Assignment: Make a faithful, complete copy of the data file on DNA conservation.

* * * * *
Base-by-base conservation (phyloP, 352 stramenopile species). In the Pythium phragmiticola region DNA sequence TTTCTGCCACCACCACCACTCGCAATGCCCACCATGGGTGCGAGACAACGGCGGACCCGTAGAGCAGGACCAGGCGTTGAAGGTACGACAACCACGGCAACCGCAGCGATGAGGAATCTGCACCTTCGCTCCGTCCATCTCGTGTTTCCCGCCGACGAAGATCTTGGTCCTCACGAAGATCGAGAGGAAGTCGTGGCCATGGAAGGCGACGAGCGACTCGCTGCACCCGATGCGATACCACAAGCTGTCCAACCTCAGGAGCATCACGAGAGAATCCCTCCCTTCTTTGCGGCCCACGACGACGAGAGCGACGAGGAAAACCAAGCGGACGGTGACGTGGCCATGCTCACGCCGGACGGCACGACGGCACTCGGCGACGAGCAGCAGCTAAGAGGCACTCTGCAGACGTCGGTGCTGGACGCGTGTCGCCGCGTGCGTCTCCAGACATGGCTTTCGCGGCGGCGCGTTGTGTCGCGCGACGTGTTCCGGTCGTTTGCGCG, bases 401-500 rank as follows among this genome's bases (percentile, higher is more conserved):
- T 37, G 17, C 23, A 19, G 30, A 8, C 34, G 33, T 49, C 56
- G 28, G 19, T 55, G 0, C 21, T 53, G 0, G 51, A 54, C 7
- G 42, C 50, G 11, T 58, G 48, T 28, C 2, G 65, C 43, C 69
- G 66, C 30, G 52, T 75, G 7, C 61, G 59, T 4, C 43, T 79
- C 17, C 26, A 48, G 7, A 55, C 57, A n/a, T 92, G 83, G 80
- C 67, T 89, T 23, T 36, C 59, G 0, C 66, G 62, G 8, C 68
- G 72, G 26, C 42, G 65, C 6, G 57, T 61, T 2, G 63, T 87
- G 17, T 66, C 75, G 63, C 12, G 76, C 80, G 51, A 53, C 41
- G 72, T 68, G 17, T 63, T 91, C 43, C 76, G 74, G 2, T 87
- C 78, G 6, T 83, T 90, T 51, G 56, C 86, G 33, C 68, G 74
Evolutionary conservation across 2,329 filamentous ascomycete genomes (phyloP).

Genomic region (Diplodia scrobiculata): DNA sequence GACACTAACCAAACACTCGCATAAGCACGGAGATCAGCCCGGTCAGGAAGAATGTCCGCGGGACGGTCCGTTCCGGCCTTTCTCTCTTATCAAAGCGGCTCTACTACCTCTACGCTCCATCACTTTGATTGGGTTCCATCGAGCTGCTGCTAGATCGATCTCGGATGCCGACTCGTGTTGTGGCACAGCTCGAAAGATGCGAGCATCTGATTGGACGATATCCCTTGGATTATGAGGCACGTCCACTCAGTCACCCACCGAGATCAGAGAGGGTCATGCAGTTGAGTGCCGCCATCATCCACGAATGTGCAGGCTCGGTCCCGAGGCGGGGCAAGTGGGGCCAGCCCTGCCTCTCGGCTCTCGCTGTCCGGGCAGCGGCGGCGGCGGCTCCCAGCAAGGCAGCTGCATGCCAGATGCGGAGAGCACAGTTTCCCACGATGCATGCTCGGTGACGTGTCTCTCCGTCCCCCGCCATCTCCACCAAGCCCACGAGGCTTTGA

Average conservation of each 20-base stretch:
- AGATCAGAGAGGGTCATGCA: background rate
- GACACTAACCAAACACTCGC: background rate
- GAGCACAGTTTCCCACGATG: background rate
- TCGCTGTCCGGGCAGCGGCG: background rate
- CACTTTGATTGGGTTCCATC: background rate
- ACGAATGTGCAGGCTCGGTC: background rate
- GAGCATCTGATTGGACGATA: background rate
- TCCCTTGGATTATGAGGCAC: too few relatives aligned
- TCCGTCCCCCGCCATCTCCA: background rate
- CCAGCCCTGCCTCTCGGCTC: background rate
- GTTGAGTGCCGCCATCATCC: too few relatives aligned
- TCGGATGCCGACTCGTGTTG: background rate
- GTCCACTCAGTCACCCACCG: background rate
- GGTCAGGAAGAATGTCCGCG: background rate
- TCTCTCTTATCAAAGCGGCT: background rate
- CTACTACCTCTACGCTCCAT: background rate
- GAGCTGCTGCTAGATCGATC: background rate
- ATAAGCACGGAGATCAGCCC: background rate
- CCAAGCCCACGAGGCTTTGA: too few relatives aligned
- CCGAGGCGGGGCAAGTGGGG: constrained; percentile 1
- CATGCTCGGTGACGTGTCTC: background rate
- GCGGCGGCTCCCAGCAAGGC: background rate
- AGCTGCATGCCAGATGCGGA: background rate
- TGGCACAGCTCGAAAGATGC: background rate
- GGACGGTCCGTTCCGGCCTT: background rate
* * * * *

Base-by-base conservation (phyloP, 352 stramenopile species). In the Pythium phragmiticola region DNA sequence TTTCTGCCACCACCACCACTCGCAATGCCCACCATGGGTGCGAGACAACGGCGGACCCGTAGAGCAGGACCAGGCGTTGAAGGTACGACAACCACGGCAACCGCAGCGATGAGGAATCTGCACCTTCGCTCCGTCCATCTCGTGTTTCCCGCCGACGAAGATCTTGGTCCTCACGAAGATCGAGAGGAAGTCGTGGCCATGGAAGGCGACGAGCGACTCGCTGCACCCGATGCGATACCACAAGCTGTCCAACCTCAGGAGCATCACGAGAGAATCCCTCCCTTCTTTGCGGCCCACGACGACGAGAGCGACGAGGAAAACCAAGCGGACGGTGACGTGGCCATGCTCACGCCGGACGGCACGACGGCACTCGGCGACGAGCAGCAGCTAAGAGGCACTCTGCAGACGTCGGTGCTGGACGCGTGTCGCCGCGTGCGTCTCCAGACATGGCTTTCGCGGCGGCGCGTTGTGTCGCGCGACGTGTTCCGGTCGTTTGCGCG, bases 401-500 rank as follows among this genome's bases (percentile, higher is more conserved):
- T 37, G 17, C 23, A 19, G 30, A 8, C 34, G 33, T 49, C 56
- G 28, G 19, T 55, G 0, C 21, T 53, G 0, G 51, A 54, C 7
- G 42, C 50, G 11, T 58, G 48, T 28, C 2, G 65, C 43, C 69
- G 66, C 30, G 52, T 75, G 7, C 61, G 59, T 4, C 43, T 79
- C 17, C 26, A 48, G 7, A 55, C 57, A n/a, T 92, G 83, G 80
- C 67, T 89, T 23, T 36, C 59, G 0, C 66, G 62, G 8, C 68
- G 72, G 26, C 42, G 65, C 6, G 57, T 61, T 2, G 63, T 87
- G 17, T 66, C 75, G 63, C 12, G 76, C 80, G 51, A 53, C 41
- G 72, T 68, G 17, T 63, T 91, C 43, C 76, G 74, G 2, T 87
- C 78, G 6, T 83, T 90, T 51, G 56, C 86, G 33, C 68, G 74
Evolutionary conservation across 2,329 filamentous ascomycete genomes (phyloP).

Genomic region (Diplodia scrobiculata): DNA sequence GACACTAACCAAACACTCGCATAAGCACGGAGATCAGCCCGGTCAGGAAGAATGTCCGCGGGACGGTCCGTTCCGGCCTTTCTCTCTTATCAAAGCGGCTCTACTACCTCTACGCTCCATCACTTTGATTGGGTTCCATCGAGCTGCTGCTAGATCGATCTCGGATGCCGACTCGTGTTGTGGCACAGCTCGAAAGATGCGAGCATCTGATTGGACGATATCCCTTGGATTATGAGGCACGTCCACTCAGTCACCCACCGAGATCAGAGAGGGTCATGCAGTTGAGTGCCGCCATCATCCACGAATGTGCAGGCTCGGTCCCGAGGCGGGGCAAGTGGGGCCAGCCCTGCCTCTCGGCTCTCGCTGTCCGGGCAGCGGCGGCGGCGGCTCCCAGCAAGGCAGCTGCATGCCAGATGCGGAGAGCACAGTTTCCCACGATGCATGCTCGGTGACGTGTCTCTCCGTCCCCCGCCATCTCCACCAAGCCCACGAGGCTTTGA

Average conservation of each 20-base stretch:
- AGATCAGAGAGGGTCATGCA: background rate
- GACACTAACCAAACACTCGC: background rate
- GAGCACAGTTTCCCACGATG: background rate
- TCGCTGTCCGGGCAGCGGCG: background rate
- CACTTTGATTGGGTTCCATC: background rate
- ACGAATGTGCAGGCTCGGTC: background rate
- GAGCATCTGATTGGACGATA: background rate
- TCCCTTGGATTATGAGGCAC: too few relatives aligned
- TCCGTCCCCCGCCATCTCCA: background rate
- CCAGCCCTGCCTCTCGGCTC: background rate
- GTTGAGTGCCGCCATCATCC: too few relatives aligned
- TCGGATGCCGACTCGTGTTG: background rate
- GTCCACTCAGTCACCCACCG: background rate
- GGTCAGGAAGAATGTCCGCG: background rate
- TCTCTCTTATCAAAGCGGCT: background rate
- CTACTACCTCTACGCTCCAT: background rate
- GAGCTGCTGCTAGATCGATC: background rate
- ATAAGCACGGAGATCAGCCC: background rate
- CCAAGCCCACGAGGCTTTGA: too few relatives aligned
- CCGAGGCGGGGCAAGTGGGG: constrained; percentile 1
- CATGCTCGGTGACGTGTCTC: background rate
- GCGGCGGCTCCCAGCAAGGC: background rate
- AGCTGCATGCCAGATGCGGA: background rate
- TGGCACAGCTCGAAAGATGC: background rate
- GGACGGTCCGTTCCGGCCTT: background rate